“The idea that homosexual behavior is different than bestiality as a constitutional matter is unjustifiable,” says Judge Brian Hagedorn.
In 37 states across America state supreme court judges are elected, or appointed and then later have to run to keep their jobs. Either way, the voters get to choose, which many legal experts believe is a very bad idea, because it is.
However, in Wisconsin, hopefully it will be a good idea, just once, come April, when voters can either elect a progressive jurist or a partisan hack who authored former Governor Scott Walker’s highly controversial Budget Repair Bill of 2011. You’ll remember that’s when Walker falsely claimed a state emergency to bust up public sector unions.
Governor Walker turned to his chief legal counsel, Brian Hagedorn, to write that union-busting bill. Hagedorn graduated from an evangelical Christian liberal arts college in 2000 and later went to Northwestern University for his law degree.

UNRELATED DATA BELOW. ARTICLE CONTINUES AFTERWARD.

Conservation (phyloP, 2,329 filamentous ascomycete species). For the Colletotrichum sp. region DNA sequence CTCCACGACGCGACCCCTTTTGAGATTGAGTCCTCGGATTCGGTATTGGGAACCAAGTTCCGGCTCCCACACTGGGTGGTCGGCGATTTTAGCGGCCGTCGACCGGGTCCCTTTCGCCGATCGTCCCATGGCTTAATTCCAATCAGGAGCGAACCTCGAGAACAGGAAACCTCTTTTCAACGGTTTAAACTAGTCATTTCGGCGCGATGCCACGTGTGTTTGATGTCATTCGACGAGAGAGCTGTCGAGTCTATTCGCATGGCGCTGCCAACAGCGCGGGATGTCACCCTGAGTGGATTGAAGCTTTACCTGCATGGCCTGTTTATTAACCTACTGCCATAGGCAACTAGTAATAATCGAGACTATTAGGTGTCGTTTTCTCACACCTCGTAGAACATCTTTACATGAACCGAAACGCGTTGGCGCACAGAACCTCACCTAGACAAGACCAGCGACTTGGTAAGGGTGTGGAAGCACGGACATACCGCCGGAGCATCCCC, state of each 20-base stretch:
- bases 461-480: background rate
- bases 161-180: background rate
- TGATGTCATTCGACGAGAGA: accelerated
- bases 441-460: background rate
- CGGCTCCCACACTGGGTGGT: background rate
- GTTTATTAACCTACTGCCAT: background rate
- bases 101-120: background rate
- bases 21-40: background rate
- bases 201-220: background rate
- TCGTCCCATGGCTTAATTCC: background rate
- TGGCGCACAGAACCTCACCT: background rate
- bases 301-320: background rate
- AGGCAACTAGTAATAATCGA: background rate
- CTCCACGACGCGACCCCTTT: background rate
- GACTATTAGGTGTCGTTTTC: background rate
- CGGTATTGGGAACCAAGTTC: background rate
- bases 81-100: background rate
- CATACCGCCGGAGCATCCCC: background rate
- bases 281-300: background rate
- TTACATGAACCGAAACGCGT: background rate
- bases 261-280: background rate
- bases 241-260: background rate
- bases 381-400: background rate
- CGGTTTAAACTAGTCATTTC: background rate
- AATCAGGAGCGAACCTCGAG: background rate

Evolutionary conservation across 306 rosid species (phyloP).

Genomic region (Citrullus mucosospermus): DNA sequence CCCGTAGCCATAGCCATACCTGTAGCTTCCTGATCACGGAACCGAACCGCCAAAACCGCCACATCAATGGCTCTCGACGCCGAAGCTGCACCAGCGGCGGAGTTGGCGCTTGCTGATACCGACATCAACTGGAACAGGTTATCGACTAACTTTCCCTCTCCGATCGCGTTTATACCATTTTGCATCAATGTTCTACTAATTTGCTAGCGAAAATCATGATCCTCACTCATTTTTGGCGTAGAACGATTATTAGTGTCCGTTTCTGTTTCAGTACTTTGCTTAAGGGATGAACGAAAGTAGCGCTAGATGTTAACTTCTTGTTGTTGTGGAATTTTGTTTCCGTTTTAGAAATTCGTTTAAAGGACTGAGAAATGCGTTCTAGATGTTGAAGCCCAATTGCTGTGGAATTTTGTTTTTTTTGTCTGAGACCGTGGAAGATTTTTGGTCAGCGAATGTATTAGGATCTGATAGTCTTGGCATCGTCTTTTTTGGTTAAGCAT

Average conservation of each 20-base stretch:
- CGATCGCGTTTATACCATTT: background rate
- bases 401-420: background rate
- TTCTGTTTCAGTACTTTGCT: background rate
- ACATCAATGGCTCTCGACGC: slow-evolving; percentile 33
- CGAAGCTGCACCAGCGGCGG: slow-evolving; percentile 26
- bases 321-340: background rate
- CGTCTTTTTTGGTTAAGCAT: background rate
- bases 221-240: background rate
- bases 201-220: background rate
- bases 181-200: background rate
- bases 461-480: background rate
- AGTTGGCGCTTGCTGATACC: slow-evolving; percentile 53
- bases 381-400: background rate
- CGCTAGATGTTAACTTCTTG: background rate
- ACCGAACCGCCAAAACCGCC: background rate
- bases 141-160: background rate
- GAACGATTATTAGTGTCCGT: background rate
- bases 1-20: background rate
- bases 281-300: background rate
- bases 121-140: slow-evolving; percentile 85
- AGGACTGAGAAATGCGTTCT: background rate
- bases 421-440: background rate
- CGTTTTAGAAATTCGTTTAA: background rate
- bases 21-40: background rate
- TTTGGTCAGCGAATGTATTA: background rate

In an interview published by his alma mater, Trinity International University, Hagedorn spoke fondly of his “great spiritual growth” at the evangelical college.
“It was a great time spiritually,” Hagedorn said. “There were lots of long prayer walks, lots of time meditating in the chapel, and great relationships built around prayer and accountability.”
When he chose to study law, Hagedorn “decided to pursue this passion at the Northwestern University School of Law, where, working from a Christian worldview, he found himself seeing the legal system through a lens that was different from most of his classmates.”
“The big distinction was that I understood that there was truth, and I knew where it was found,” Hagedorn said. “So I learned to apply the things I had learned at Trinity and engage and challenge my classmates with truth.”